"Dawdi," she called as she strode across to the field.
He raised up just enough to see who had called him, then lowered his head with a loud shush. "You keep hollering that way and you'll scare off all the deer."
Ivy glanced around the field. It was the perfect place for deer to come and munch on the stalks of crops harvested months ago, but there were none out now, in the middle of the afternoon. Deer fed at dusk and just before dawn. She didn't know a lot, but that much she knew for certain. But the thing that concerned her most was the idea of him toting a gun out here. What if he thought something was a deer and it wasn't?
"Dawdi," she started again, slower, more gently. "There aren't any deer."
He pushed to his feet. "Of course not." He snorted in disgust. "Not after you came over here hollering like a banshee."
"I'm sorry," she murmured as he brushed the dried grass from his clothing. Sorry for what? That she was yelling when he was trying to "hunt"? Or because there never were deer to begin with?
He dusted himself clear to his ankles, then straightened. The knees of his pants and the front of his blue shirt were stained with water, as were his elbows.
"Where's your coat?" The sun might be shining, but it was still winter. The wind was cold, and in Oklahoma, it never stopped. The recent rains had left the ground soggy. Wet and cold were not a good combination.
"It's the middle of June," he said. "Don't need no coat out here."
"Dawdi, it's November. Remember? Yesterday was Thanksgiving. And you can't hunt deer in June."
He stopped, mulling over her words as one studies a foreign language they are trying to learn. "Bah!" he said. He took his hat from his head and scrubbed his hand across his already frowsy hair.
"Come on," she said, running one arm through his. "Let's go back to the house and get you some dry clothes."
He looked down at himself then, as if just realizing that he was wet and he wasn't sure how he got that way. "Jah. Dry clothes," he said, though his confusion was tangible.
What was she supposed to do? She couldn't let him go on believing things were the way he imagined, and she didn't want to frustrate him by telling him the truth.
But the worst thought of all was the possibility of coming up on him on a day like today and not being able to convince him of the real time and place. What would she do then?
She thanked the neighbor and apologized to him once again, then she hopped back onto the tractor and pointed it toward home. Daryl lived less than a quarter of a mile from her and Dawdi, but when she thought about her grandfather walking it alone, thinking heaven knew what, alone, and without a proper coat ... So many things could have happened.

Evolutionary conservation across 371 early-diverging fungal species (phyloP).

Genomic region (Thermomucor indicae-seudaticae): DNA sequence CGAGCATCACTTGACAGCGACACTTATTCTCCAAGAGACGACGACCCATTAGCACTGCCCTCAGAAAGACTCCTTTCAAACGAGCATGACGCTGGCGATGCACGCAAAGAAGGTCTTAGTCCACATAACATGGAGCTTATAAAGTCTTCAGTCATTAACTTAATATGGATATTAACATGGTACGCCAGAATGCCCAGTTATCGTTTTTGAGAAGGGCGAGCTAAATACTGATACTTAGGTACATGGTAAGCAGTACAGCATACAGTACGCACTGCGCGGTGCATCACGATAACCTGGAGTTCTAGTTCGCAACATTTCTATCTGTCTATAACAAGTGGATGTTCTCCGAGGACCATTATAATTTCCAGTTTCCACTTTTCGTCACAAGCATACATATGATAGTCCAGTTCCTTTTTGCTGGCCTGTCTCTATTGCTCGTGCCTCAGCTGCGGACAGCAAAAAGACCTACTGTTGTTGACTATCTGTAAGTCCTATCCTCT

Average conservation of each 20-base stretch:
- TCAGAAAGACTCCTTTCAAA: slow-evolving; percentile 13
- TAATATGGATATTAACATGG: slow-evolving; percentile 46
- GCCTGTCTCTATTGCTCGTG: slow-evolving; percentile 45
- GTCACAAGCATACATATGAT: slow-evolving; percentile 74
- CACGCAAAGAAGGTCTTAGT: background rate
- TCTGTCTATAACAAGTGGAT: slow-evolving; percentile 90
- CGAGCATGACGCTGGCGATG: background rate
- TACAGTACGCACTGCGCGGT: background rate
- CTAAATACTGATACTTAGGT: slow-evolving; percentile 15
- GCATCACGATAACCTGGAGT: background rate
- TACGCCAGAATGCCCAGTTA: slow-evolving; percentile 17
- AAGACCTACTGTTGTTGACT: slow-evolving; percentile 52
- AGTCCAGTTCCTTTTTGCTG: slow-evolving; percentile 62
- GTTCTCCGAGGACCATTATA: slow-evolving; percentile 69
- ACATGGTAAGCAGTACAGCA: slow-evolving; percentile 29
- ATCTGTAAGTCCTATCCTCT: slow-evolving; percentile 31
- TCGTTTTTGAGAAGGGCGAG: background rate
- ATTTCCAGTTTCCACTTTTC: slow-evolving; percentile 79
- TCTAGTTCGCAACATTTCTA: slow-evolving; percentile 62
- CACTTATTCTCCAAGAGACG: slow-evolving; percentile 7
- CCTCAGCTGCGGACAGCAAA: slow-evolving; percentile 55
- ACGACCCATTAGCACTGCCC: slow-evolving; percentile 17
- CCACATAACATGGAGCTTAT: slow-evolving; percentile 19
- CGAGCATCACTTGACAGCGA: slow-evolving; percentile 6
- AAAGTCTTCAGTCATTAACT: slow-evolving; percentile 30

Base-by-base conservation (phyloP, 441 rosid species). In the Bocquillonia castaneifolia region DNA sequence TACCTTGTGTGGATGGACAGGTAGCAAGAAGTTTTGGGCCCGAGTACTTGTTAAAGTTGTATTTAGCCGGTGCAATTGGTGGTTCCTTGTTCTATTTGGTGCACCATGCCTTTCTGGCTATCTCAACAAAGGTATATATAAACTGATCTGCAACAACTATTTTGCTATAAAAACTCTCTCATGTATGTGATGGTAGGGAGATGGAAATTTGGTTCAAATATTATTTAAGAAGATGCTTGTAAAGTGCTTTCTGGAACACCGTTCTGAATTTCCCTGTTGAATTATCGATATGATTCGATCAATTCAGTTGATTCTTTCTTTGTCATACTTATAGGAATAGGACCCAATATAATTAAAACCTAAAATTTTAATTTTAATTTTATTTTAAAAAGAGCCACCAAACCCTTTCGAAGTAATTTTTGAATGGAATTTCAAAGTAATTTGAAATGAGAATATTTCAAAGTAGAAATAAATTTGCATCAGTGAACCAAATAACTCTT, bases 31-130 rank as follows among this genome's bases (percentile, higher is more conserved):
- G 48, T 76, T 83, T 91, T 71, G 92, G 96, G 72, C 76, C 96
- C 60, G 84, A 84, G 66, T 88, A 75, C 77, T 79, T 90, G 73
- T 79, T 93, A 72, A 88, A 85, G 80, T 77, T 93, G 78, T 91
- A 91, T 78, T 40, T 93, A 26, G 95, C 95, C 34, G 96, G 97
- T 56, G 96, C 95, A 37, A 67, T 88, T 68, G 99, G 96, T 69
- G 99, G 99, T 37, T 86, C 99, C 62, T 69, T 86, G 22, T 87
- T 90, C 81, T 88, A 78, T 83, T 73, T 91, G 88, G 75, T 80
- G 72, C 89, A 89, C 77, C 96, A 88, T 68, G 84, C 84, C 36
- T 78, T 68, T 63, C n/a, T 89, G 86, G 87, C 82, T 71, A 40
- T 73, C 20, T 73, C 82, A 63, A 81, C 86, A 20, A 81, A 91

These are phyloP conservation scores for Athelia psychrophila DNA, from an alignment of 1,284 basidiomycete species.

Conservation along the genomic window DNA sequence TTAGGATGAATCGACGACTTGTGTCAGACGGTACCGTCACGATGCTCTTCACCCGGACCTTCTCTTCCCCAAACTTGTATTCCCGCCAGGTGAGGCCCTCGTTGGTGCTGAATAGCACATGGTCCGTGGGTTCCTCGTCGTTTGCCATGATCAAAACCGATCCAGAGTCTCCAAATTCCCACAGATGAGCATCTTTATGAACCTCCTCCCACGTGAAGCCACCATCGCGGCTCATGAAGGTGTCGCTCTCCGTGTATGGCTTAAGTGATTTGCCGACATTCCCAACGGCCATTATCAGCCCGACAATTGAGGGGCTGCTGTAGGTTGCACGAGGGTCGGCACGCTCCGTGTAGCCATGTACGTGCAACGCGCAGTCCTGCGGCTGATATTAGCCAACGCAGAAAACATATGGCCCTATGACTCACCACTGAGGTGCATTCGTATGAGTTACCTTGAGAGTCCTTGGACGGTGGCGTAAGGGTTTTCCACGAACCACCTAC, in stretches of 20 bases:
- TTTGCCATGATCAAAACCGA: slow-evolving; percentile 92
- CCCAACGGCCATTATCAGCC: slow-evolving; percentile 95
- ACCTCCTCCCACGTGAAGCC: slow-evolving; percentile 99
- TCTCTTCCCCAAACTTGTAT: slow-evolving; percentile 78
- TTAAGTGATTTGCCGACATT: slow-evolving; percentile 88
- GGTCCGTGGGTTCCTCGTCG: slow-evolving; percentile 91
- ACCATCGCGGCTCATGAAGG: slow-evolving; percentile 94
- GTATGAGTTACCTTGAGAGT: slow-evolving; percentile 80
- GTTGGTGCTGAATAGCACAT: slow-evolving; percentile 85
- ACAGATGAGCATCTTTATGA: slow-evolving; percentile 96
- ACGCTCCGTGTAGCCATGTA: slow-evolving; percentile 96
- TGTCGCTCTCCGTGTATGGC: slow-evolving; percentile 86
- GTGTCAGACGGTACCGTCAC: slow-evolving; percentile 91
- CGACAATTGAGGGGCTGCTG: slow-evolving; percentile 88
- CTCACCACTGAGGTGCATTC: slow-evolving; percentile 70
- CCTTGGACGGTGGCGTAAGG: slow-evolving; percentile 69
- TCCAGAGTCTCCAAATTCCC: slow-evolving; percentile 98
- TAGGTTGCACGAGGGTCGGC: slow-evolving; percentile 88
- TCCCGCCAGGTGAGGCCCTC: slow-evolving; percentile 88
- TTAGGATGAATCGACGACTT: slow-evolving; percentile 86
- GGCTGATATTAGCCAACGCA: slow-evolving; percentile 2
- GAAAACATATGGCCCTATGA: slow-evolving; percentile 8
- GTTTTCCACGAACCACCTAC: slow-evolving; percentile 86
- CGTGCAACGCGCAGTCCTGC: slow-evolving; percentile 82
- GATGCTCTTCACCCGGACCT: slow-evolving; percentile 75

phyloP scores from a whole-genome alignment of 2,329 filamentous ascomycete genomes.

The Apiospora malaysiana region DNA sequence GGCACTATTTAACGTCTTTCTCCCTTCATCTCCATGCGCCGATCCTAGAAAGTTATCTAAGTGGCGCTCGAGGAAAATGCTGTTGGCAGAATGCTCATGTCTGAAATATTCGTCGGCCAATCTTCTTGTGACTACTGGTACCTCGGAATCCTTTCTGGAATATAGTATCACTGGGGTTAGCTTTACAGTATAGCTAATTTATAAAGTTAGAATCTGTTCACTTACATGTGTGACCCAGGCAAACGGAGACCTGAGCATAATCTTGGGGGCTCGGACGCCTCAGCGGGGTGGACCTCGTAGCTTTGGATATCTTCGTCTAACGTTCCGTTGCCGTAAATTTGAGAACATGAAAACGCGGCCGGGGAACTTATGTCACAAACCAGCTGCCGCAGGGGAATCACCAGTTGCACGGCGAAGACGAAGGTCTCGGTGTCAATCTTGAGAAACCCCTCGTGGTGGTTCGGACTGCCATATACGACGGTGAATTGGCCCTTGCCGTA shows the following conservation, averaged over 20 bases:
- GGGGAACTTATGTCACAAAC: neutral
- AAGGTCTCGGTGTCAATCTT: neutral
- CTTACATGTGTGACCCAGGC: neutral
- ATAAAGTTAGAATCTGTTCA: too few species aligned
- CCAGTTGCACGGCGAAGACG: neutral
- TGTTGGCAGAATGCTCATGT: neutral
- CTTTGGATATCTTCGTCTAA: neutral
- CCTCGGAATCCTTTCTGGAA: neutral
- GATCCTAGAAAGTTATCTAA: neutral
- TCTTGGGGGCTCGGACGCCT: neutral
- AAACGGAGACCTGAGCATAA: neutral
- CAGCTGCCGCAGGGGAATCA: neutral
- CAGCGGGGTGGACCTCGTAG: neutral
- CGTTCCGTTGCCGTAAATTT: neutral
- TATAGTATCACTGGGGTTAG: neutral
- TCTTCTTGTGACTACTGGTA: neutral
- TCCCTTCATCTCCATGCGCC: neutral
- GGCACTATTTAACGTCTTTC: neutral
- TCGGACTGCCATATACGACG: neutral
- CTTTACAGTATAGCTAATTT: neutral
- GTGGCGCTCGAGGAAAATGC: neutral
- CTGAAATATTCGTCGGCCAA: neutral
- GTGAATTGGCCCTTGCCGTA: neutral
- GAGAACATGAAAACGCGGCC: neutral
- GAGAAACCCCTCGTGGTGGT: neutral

Thank the Lord none of them had.
They rode home in silence. Ivy would have given almost anything to know what her grandfather was thinking, but she knew if she asked him he wouldn't give a straight answer.
She parked the tractor and hopped down, her grandfather already striding toward the house. She knew he was embarrassed. Maybe that wasn't the word. He was frustrated, confused, and uncertain. As uncertain as she was herself.
"Dawdi," she called to his retreating back.
"Bah." He waved a hand behind himself, dismissing her questions without giving her a chance to ask even one.
* * *
He should have called, maybe written a letter. He should have told them he was coming.
And what difference would that have made?
They could have braced themselves for his return ...?
Did they need bracing? Heaven knew he did. Zebadiah Brenneman had never planned on returning to Wells Landing. In fact, he wasn't entirely sure what led him to come home now. Christmas, he supposed. But that was still over three weeks away. He had missed Thanksgiving by a couple of days. Not that it was a big holiday at their house. Four bachelor men living together, they were lucky to get a hot meal, much less a planned feast.
Three bachelors, he corrected himself. His brother Obie had married Clara Rose Yutzy earlier in the year. Zeb could have come home then, but he hadn't. Should have for certain, but he didn't. Because returning home would mean facing all the mistakes he had made. Mistakes that only one other person knew about. Ivy Weaver.
So why am I here now? he asked himself as he hitched the strap of his duffel bag onto his shoulder. It wasn't the kind of bag an Amish man took on trips, but it was handy and sturdy. Zeb figured if it was good enough for the Army, it was good enough for him. Or maybe some of that old rebellion was raising its head again. Who in Wells Landing carried a government-issue duffel bag? No one but him, he was certain.
He looked around him at the run-down bus stop. It looked the same as it had almost two years ago when he'd boarded the bus to Florida. He needed it to be changed. He wasn't the same person as when he left. He had moved on. Having everything the same suggested that maybe he hadn't. If everything was the same, then leaving and coming back were just small hiccups in his life. Like that book he'd heard about where a man went back in time and lived for years only to return to the present and find out that he had only been gone for two minutes.
He didn't stand out. No one would call him different. Here, in Wells Landing, he was the same old Zeb, brother to Benjie and Adam, twin of Obie, and son of Paul.
It wasn't that he wanted to be different. Somehow, he simply knew that he was. Like he had been given a message before he was born. You will be ... something. Something more? Something else? Something unrelated? He wasn't certain. That was why he went searching. That was why he traveled to Pinecraft, Florida, and lived in a tiny beach house with three other Amish boys, all from different parts of the country. Pinecraft was as far as he could get without dropping off into the ocean. So he'd traveled there and stayed.
Yet why was he here now?(Continues…)
Excerpted from "A Wells Landing Christmas"
Copyright © 2018 Amy Lillard.
Excerpted by permission of KENSINGTON PUBLISHING CORP..
All rights reserved. No part of this excerpt may be reproduced or reprinted without permission in writing from the publisher.